When I was a kid you’d see signs advertising Dr. Pepper in places like gas stations or in the drugstore (where there was a soda fountain and racks of ten-cent comic books). These signs would say “10-2-4,” and it meant that you should give yourself an energy boost at those times by quaffing a bottle of Dr. P.
Kenya dig it? Dude Man loves Dr. Pepper, but he loved Stoney even more. Too bad you can only get it in Africa
Well, around my house these days we don’t limit ourselves to sipping occasions at ten, two and four.
I’m basically drinking something all the time.
Many mornings I reach for my trusty Incest Mug. You can get the story about why it’s called that right here
I roll out of bed, go for a “health-giving walk,” then grab one of my collection of mugs. Which I fill, and fill again. And sometimes fill again again. In between refills I Accomplish Chores. (When I retired, I decided that a Healthy Structure For My Day would be to do things I have to do in the morning and things I want to do in the afternoons.)
‘”You’re going to be a grownup for a very long time.”‘
I had my heart set on using this seriously cute photo of The Child wearing my shiny brown hand-tooled cowboy boots. (They look more like hip boots on her three-or-four-year-old form.) In this lost photo she is also sporting a pair of big ole dangly pearl clip-on earrings. Painfully cute.
Never fear. I have a plethora of painfully cute Child photos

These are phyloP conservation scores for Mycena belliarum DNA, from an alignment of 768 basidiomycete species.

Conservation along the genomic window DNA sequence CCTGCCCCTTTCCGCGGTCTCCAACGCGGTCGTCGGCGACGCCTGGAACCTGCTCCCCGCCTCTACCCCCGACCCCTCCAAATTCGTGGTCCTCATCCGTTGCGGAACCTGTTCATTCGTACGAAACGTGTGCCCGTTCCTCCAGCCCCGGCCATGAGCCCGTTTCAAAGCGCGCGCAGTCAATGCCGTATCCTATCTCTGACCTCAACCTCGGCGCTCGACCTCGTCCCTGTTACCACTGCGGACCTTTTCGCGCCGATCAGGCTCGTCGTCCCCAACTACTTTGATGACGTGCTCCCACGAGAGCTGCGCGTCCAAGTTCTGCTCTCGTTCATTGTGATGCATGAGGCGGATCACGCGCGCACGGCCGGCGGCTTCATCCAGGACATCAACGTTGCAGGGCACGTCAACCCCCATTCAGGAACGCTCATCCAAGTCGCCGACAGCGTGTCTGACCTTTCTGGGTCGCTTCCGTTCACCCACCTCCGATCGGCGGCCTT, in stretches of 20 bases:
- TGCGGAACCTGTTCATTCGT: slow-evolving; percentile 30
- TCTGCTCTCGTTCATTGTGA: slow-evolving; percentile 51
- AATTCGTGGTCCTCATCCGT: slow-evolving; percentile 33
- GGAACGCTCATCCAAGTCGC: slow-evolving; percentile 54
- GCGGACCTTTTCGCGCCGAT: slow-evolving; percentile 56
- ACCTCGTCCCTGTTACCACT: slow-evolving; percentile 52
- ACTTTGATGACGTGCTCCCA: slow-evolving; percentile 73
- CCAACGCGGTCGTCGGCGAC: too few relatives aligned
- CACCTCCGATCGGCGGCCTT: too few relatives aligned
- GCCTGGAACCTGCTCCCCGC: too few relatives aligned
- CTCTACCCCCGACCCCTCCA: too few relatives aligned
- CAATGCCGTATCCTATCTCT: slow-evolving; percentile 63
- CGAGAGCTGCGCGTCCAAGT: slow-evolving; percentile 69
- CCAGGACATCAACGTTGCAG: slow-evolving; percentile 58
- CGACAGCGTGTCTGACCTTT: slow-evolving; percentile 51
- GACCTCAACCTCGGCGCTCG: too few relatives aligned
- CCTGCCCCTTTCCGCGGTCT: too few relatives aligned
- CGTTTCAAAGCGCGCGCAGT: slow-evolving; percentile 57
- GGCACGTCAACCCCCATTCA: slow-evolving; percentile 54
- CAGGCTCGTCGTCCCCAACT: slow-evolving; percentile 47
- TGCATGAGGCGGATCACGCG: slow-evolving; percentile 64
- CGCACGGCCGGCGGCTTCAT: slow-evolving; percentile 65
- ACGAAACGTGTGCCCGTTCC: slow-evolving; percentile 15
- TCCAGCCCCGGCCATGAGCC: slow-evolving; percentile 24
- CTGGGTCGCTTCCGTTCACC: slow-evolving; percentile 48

I could keep on looking, but the clock just keeps on ticking and it’ll be Wednesday before this Tuesday post is done if I don’t just forge on ahead.
‘There is a grownup hanging out in The Child’s room’
It hit me like a ton of memory sticks the other day that my daughter is the same age I was when I upped and moved to New York.
Me at my desk in Kansas City. Note manual typewriter
Child, at her ‘desk’ in Cambridge. Note laptop on lapdog
Now, at the time, you understand, I thought I was practically over the Advertising Hill and had better get the heck out of the Hinterlands before I got used to writing radio spots for chicken specials at Safeway and languished in career obscurity.
Now, of course, I realize that I was barely dry behind the ears and that writing poultry-packed radio spots wasn’t all that bad a way to make a living. After all, back then I drove a Mercedes. (A 450 SEL previously owned by an Army Guy, but still. A Mercedes.)
But if I hadn’t gotten myself to New York I wouldn’t have met The Dude and wouldn’t have had The Child and wouldn’t be writing this post. So there’s that.